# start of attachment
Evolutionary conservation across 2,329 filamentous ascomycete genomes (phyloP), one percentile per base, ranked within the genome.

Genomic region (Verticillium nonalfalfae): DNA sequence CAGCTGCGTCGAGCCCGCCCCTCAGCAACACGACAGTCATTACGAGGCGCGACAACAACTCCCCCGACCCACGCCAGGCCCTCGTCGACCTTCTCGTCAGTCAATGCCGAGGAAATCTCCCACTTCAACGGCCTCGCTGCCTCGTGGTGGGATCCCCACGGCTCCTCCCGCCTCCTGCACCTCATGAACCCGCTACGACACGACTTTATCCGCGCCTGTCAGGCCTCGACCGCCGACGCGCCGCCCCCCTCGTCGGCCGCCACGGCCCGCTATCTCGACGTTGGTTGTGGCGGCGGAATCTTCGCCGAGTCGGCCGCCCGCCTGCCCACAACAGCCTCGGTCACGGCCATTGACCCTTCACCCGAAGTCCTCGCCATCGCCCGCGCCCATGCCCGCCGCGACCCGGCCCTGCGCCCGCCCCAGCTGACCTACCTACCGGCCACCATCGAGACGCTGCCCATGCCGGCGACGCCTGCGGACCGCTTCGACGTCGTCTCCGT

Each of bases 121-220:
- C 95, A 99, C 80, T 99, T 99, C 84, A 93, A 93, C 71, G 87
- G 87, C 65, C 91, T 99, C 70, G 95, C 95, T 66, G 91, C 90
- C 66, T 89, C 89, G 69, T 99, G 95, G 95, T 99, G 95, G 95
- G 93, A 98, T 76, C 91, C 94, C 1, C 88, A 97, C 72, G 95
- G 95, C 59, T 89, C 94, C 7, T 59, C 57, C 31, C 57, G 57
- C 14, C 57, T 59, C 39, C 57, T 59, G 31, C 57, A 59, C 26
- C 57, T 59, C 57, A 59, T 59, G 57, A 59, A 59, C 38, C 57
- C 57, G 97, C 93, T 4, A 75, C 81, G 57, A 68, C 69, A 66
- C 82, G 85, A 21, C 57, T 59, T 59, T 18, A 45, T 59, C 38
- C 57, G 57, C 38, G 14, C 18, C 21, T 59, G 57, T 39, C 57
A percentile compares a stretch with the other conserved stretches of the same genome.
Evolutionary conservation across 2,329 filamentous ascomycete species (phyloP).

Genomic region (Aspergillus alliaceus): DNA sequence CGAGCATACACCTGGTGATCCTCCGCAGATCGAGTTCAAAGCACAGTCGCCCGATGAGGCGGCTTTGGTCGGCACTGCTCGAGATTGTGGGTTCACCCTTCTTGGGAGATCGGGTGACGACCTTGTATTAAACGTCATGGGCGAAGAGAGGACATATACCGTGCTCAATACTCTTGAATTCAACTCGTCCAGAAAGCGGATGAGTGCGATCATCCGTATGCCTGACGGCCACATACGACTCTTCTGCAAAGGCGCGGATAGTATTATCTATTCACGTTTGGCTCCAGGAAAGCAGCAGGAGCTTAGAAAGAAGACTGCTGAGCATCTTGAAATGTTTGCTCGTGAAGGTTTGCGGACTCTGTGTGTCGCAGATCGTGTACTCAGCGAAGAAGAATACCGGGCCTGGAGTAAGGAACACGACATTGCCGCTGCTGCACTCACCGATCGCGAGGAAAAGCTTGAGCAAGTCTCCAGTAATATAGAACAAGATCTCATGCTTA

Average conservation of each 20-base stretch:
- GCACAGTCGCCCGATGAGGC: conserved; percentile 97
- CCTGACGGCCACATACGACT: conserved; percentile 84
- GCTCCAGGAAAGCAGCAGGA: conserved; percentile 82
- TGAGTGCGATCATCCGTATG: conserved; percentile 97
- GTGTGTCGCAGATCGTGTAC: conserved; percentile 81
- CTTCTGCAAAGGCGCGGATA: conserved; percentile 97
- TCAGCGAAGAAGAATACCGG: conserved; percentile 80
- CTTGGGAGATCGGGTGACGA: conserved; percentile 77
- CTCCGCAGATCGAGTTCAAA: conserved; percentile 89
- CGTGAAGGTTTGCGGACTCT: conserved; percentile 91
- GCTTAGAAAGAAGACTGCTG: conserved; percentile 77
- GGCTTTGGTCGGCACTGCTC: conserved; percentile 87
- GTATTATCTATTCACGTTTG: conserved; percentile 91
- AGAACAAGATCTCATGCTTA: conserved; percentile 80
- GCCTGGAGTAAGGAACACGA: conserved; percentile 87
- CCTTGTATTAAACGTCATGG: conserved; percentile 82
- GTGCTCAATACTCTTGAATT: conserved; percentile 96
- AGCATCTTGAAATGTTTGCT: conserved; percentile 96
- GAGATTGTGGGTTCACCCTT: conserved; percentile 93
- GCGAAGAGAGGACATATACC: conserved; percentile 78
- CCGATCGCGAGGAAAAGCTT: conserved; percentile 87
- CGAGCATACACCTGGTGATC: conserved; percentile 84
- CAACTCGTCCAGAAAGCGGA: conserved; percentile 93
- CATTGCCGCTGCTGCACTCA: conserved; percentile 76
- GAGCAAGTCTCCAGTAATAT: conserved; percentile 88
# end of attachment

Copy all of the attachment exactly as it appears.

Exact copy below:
Evolutionary conservation across 2,329 filamentous ascomycete genomes (phyloP), one percentile per base, ranked within the genome.

Genomic region (Verticillium nonalfalfae): DNA sequence CAGCTGCGTCGAGCCCGCCCCTCAGCAACACGACAGTCATTACGAGGCGCGACAACAACTCCCCCGACCCACGCCAGGCCCTCGTCGACCTTCTCGTCAGTCAATGCCGAGGAAATCTCCCACTTCAACGGCCTCGCTGCCTCGTGGTGGGATCCCCACGGCTCCTCCCGCCTCCTGCACCTCATGAACCCGCTACGACACGACTTTATCCGCGCCTGTCAGGCCTCGACCGCCGACGCGCCGCCCCCCTCGTCGGCCGCCACGGCCCGCTATCTCGACGTTGGTTGTGGCGGCGGAATCTTCGCCGAGTCGGCCGCCCGCCTGCCCACAACAGCCTCGGTCACGGCCATTGACCCTTCACCCGAAGTCCTCGCCATCGCCCGCGCCCATGCCCGCCGCGACCCGGCCCTGCGCCCGCCCCAGCTGACCTACCTACCGGCCACCATCGAGACGCTGCCCATGCCGGCGACGCCTGCGGACCGCTTCGACGTCGTCTCCGT

Each of bases 121-220:
- C 95, A 99, C 80, T 99, T 99, C 84, A 93, A 93, C 71, G 87
- G 87, C 65, C 91, T 99, C 70, G 95, C 95, T 66, G 91, C 90
- C 66, T 89, C 89, G 69, T 99, G 95, G 95, T 99, G 95, G 95
- G 93, A 98, T 76, C 91, C 94, C 1, C 88, A 97, C 72, G 95
- G 95, C 59, T 89, C 94, C 7, T 59, C 57, C 31, C 57, G 57
- C 14, C 57, T 59, C 39, C 57, T 59, G 31, C 57, A 59, C 26
- C 57, T 59, C 57, A 59, T 59, G 57, A 59, A 59, C 38, C 57
- C 57, G 97, C 93, T 4, A 75, C 81, G 57, A 68, C 69, A 66
- C 82, G 85, A 21, C 57, T 59, T 59, T 18, A 45, T 59, C 38
- C 57, G 57, C 38, G 14, C 18, C 21, T 59, G 57, T 39, C 57
A percentile compares a stretch with the other conserved stretches of the same genome.
Evolutionary conservation across 2,329 filamentous ascomycete species (phyloP).

Genomic region (Aspergillus alliaceus): DNA sequence CGAGCATACACCTGGTGATCCTCCGCAGATCGAGTTCAAAGCACAGTCGCCCGATGAGGCGGCTTTGGTCGGCACTGCTCGAGATTGTGGGTTCACCCTTCTTGGGAGATCGGGTGACGACCTTGTATTAAACGTCATGGGCGAAGAGAGGACATATACCGTGCTCAATACTCTTGAATTCAACTCGTCCAGAAAGCGGATGAGTGCGATCATCCGTATGCCTGACGGCCACATACGACTCTTCTGCAAAGGCGCGGATAGTATTATCTATTCACGTTTGGCTCCAGGAAAGCAGCAGGAGCTTAGAAAGAAGACTGCTGAGCATCTTGAAATGTTTGCTCGTGAAGGTTTGCGGACTCTGTGTGTCGCAGATCGTGTACTCAGCGAAGAAGAATACCGGGCCTGGAGTAAGGAACACGACATTGCCGCTGCTGCACTCACCGATCGCGAGGAAAAGCTTGAGCAAGTCTCCAGTAATATAGAACAAGATCTCATGCTTA

Average conservation of each 20-base stretch:
- GCACAGTCGCCCGATGAGGC: conserved; percentile 97
- CCTGACGGCCACATACGACT: conserved; percentile 84
- GCTCCAGGAAAGCAGCAGGA: conserved; percentile 82
- TGAGTGCGATCATCCGTATG: conserved; percentile 97
- GTGTGTCGCAGATCGTGTAC: conserved; percentile 81
- CTTCTGCAAAGGCGCGGATA: conserved; percentile 97
- TCAGCGAAGAAGAATACCGG: conserved; percentile 80
- CTTGGGAGATCGGGTGACGA: conserved; percentile 77
- CTCCGCAGATCGAGTTCAAA: conserved; percentile 89
- CGTGAAGGTTTGCGGACTCT: conserved; percentile 91
- GCTTAGAAAGAAGACTGCTG: conserved; percentile 77
- GGCTTTGGTCGGCACTGCTC: conserved; percentile 87
- GTATTATCTATTCACGTTTG: conserved; percentile 91
- AGAACAAGATCTCATGCTTA: conserved; percentile 80
- GCCTGGAGTAAGGAACACGA: conserved; percentile 87
- CCTTGTATTAAACGTCATGG: conserved; percentile 82
- GTGCTCAATACTCTTGAATT: conserved; percentile 96
- AGCATCTTGAAATGTTTGCT: conserved; percentile 96
- GAGATTGTGGGTTCACCCTT: conserved; percentile 93
- GCGAAGAGAGGACATATACC: conserved; percentile 78
- CCGATCGCGAGGAAAAGCTT: conserved; percentile 87
- CGAGCATACACCTGGTGATC: conserved; percentile 84
- CAACTCGTCCAGAAAGCGGA: conserved; percentile 93
- CATTGCCGCTGCTGCACTCA: conserved; percentile 76
- GAGCAAGTCTCCAGTAATAT: conserved; percentile 88